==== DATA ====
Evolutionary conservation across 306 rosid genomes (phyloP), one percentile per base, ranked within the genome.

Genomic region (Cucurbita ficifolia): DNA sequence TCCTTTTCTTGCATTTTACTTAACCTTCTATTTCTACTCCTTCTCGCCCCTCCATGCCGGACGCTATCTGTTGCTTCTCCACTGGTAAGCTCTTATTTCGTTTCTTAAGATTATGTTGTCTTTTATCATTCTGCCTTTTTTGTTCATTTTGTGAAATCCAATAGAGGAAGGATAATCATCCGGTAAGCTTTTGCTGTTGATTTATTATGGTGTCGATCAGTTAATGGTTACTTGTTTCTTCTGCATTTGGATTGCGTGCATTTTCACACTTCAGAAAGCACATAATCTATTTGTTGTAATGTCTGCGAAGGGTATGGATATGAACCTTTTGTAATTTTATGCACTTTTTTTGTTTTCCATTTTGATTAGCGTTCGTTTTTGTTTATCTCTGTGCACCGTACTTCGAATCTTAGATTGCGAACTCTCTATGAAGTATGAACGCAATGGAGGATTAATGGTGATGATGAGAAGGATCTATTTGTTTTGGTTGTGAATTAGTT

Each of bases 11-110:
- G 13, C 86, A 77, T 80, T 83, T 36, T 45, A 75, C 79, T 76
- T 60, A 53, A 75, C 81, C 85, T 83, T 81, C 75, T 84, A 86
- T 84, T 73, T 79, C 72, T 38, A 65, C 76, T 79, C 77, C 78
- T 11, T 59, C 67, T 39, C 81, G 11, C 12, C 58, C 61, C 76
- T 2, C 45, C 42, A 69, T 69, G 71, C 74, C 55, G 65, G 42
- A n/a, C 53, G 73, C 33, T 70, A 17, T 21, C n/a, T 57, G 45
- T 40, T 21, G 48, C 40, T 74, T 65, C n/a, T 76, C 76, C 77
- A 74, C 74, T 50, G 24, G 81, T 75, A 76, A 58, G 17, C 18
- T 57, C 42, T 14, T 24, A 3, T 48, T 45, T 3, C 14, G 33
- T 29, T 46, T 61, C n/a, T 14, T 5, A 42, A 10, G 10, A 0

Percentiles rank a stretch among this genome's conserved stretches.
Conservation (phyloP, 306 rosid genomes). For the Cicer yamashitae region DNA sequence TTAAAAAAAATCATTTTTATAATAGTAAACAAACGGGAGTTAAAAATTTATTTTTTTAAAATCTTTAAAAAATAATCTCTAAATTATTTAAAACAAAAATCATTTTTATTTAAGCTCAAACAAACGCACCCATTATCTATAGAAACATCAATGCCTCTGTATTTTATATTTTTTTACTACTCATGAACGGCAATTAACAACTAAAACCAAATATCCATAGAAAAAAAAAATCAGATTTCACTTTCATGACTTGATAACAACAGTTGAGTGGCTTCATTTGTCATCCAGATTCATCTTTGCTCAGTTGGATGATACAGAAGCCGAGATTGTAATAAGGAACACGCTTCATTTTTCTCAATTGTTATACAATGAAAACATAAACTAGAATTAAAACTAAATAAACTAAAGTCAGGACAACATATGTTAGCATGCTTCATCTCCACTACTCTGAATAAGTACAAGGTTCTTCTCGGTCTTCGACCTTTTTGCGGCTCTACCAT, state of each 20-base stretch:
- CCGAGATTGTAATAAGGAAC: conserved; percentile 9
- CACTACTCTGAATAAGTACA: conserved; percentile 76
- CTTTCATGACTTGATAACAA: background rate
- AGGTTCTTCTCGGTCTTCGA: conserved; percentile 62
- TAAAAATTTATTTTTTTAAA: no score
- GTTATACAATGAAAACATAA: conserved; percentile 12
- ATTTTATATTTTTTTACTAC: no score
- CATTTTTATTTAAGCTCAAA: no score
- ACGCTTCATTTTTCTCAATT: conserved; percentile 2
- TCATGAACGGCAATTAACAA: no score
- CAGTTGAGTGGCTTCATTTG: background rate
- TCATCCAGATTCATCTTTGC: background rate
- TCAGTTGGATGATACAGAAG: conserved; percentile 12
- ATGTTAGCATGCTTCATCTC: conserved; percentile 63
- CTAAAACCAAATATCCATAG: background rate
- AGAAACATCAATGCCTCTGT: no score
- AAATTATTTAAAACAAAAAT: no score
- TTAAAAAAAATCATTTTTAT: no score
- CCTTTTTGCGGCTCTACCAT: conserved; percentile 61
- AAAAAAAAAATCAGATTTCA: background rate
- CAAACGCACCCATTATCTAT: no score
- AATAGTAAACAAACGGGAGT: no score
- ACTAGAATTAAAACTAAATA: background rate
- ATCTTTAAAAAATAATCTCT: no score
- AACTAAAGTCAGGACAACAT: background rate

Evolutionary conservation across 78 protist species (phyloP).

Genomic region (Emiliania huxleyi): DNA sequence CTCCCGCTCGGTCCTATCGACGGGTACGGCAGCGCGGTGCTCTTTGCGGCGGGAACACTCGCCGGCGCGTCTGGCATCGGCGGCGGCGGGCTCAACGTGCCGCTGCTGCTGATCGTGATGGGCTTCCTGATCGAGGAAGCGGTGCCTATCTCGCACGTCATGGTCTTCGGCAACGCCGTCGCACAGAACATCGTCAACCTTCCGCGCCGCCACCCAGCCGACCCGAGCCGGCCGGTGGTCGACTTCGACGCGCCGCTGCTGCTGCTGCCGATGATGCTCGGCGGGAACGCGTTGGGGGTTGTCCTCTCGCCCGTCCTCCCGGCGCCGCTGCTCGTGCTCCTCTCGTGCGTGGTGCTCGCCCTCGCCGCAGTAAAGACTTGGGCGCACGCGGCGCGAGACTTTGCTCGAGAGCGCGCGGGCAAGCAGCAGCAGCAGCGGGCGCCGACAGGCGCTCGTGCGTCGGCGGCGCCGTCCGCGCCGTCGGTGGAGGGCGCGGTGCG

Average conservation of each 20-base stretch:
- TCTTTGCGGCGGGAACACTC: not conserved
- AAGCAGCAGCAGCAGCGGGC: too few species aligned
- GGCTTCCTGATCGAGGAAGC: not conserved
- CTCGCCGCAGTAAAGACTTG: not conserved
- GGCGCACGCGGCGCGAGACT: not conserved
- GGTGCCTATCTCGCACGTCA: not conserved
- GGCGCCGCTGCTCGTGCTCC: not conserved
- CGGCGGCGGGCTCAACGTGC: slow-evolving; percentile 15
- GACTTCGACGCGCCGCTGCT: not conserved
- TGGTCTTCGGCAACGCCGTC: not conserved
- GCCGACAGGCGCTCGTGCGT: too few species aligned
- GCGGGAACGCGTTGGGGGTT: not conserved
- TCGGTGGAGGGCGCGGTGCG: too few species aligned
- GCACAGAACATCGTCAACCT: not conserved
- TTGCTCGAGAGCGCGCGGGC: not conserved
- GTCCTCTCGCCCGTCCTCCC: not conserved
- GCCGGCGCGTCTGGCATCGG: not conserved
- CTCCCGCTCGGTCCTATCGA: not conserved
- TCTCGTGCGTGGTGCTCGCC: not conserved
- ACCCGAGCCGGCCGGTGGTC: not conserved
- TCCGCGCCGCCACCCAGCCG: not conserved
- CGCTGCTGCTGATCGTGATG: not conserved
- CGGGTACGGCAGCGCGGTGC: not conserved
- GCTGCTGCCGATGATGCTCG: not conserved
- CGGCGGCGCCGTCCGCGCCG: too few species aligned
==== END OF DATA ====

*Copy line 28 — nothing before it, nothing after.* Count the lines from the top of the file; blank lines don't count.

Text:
- TCAGTTGGATGATACAGAAG: conserved; percentile 12